Boost for affordable housing Howard County: Needed mortgage subsidy program should turn renters into owners.

December 31, 1997

SOME GOOD NEWS has come in a jurisdiction begging for affordable housing. Four Columbia communities are among 34 Maryland neighborhoods included in a $40 million state program to provide low-interest homes to encourage homeownership.

The program has two purposes: Erecting a bridge to homeownership for families that otherwise would continue to rent, and helping to stabilize salvageable communities.

Maryland has awarded Howard County $3.5 million in state grants, hoping to turn renters into homeowners in Long Reach, Owen Brown, Oakland Mills and Wilde Lake. Leonard Vaughan, director of the county's Office of Housing and Community Development, says some of the grant money will go toward repairing homes in those villages that are becoming dilapidated.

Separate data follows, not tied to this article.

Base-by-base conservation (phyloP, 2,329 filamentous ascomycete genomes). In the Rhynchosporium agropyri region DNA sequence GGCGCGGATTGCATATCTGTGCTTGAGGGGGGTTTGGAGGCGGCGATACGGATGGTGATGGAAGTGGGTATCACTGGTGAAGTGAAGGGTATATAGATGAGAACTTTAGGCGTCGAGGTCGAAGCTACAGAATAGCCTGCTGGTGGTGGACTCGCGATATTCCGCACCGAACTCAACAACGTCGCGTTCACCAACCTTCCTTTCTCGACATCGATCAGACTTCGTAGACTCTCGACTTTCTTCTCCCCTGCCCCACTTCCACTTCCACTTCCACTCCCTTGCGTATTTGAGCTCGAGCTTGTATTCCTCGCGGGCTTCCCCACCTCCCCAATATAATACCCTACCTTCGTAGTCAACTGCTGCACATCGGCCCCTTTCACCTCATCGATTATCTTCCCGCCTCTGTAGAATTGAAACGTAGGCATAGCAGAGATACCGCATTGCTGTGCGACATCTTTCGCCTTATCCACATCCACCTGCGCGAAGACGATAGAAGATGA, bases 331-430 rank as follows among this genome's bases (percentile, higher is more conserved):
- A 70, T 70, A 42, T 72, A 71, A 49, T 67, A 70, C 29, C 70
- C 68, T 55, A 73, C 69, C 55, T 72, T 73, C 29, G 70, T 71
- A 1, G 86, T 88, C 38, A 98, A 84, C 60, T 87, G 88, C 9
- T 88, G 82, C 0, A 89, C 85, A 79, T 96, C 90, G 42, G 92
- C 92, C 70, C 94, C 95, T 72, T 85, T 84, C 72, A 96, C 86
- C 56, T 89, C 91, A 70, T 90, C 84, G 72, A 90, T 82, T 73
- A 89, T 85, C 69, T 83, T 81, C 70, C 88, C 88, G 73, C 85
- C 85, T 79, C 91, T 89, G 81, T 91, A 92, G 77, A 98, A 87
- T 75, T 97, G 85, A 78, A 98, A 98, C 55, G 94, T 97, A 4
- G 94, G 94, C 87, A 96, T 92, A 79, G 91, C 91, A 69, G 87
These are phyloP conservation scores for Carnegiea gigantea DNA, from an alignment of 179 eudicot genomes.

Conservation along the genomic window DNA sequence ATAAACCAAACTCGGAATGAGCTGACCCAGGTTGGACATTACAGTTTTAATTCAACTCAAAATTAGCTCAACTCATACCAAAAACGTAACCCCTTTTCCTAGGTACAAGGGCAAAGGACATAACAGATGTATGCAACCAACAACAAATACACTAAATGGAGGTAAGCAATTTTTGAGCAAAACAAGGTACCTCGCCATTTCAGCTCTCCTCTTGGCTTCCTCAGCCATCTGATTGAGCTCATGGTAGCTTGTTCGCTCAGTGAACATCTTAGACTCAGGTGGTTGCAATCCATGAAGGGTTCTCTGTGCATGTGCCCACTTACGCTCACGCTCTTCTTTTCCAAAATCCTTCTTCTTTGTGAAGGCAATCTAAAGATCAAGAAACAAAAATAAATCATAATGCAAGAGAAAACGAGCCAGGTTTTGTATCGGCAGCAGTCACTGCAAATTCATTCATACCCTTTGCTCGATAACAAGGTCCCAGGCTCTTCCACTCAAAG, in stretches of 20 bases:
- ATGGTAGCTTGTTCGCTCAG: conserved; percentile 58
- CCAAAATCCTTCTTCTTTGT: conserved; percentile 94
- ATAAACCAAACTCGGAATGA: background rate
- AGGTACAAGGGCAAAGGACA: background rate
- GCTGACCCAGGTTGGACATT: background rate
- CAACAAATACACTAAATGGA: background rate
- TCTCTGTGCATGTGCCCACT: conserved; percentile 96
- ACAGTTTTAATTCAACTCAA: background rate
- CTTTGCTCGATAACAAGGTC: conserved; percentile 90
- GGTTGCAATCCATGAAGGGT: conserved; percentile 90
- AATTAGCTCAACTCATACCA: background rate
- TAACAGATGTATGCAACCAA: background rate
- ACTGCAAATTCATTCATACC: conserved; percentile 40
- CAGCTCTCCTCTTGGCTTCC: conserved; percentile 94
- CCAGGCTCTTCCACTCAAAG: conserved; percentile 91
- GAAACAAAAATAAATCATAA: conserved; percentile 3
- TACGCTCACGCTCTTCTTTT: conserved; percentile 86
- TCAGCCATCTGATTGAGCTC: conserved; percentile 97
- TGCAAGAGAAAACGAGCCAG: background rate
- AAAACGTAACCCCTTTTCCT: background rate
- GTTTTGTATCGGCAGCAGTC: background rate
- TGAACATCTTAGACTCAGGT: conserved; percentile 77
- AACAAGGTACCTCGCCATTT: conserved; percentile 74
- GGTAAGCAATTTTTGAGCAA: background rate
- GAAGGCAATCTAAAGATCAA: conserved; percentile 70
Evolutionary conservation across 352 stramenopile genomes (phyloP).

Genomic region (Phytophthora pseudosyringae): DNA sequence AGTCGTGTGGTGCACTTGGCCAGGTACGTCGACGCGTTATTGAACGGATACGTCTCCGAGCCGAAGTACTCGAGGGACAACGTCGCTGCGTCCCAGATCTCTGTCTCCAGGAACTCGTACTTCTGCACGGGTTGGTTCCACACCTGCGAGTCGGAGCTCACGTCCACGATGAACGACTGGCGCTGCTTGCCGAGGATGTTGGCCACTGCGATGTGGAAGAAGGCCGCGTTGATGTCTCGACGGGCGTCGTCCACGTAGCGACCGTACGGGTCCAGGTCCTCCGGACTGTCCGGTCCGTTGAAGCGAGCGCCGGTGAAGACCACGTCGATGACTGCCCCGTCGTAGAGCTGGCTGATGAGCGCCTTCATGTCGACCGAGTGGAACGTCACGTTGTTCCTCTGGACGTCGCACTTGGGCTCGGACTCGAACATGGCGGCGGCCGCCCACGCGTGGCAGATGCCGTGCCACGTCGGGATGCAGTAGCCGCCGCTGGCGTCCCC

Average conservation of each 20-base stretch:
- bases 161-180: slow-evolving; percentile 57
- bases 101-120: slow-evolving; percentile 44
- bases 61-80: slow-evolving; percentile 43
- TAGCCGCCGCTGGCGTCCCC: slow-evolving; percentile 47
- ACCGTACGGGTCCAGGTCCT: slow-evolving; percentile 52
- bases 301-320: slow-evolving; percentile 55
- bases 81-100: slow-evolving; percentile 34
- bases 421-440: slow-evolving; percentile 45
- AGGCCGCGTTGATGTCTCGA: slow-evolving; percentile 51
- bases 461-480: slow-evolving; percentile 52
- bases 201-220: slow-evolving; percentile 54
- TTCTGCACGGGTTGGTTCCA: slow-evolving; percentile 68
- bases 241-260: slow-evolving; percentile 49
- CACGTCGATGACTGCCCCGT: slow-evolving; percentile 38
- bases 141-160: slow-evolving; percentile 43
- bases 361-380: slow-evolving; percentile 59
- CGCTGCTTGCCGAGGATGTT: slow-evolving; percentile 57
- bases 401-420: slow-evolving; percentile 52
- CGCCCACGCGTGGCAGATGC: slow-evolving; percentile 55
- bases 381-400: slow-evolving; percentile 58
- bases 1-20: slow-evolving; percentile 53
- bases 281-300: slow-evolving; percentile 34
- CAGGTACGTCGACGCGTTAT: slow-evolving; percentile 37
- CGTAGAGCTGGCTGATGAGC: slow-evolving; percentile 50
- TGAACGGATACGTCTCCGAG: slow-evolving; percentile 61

The rest will subsidize mortgage interest rates, helping low- to moderate-income families borrow home loans at 4 percent. The subsidized rates are a good way to increase the purchasing power of families. The program will be offered to buyers who earn between $18,000 and $24,000. Census data from 1990 show that for households earning $20,000 or less, only 4 percent of Howard County housing is considered affordable.

Older Columbia villages, where the number of renters is rising, are ideal for this program. Although young compared to Baltimore city and county, older villages have lost some of their youthful luster. Neighborhoods are vulnerable to decay without a sufficient number of homeowners.

The housing program also could help people like Charles Morton, 35, of Baltimore, who plans to apply for a loan. While making deliveries in Columbia for a Burtonsville dry cleaner for more than a decade, he dreamed of a home he thought he never could afford.

"Columbia is like home to me," Mr. Morton told a reporter for The Sun recently. "I've always liked the spirit of Columbia, the people and the community. I've watched it grow, but I've always felt like I couldn't live out here. Now, I won't have to rent. I can, hopefully, buy, and best of all, it will be mine."

New homeowners can help themselves -- and breathe new life into once-vibrant communities.

Pub Date: 12/31/97

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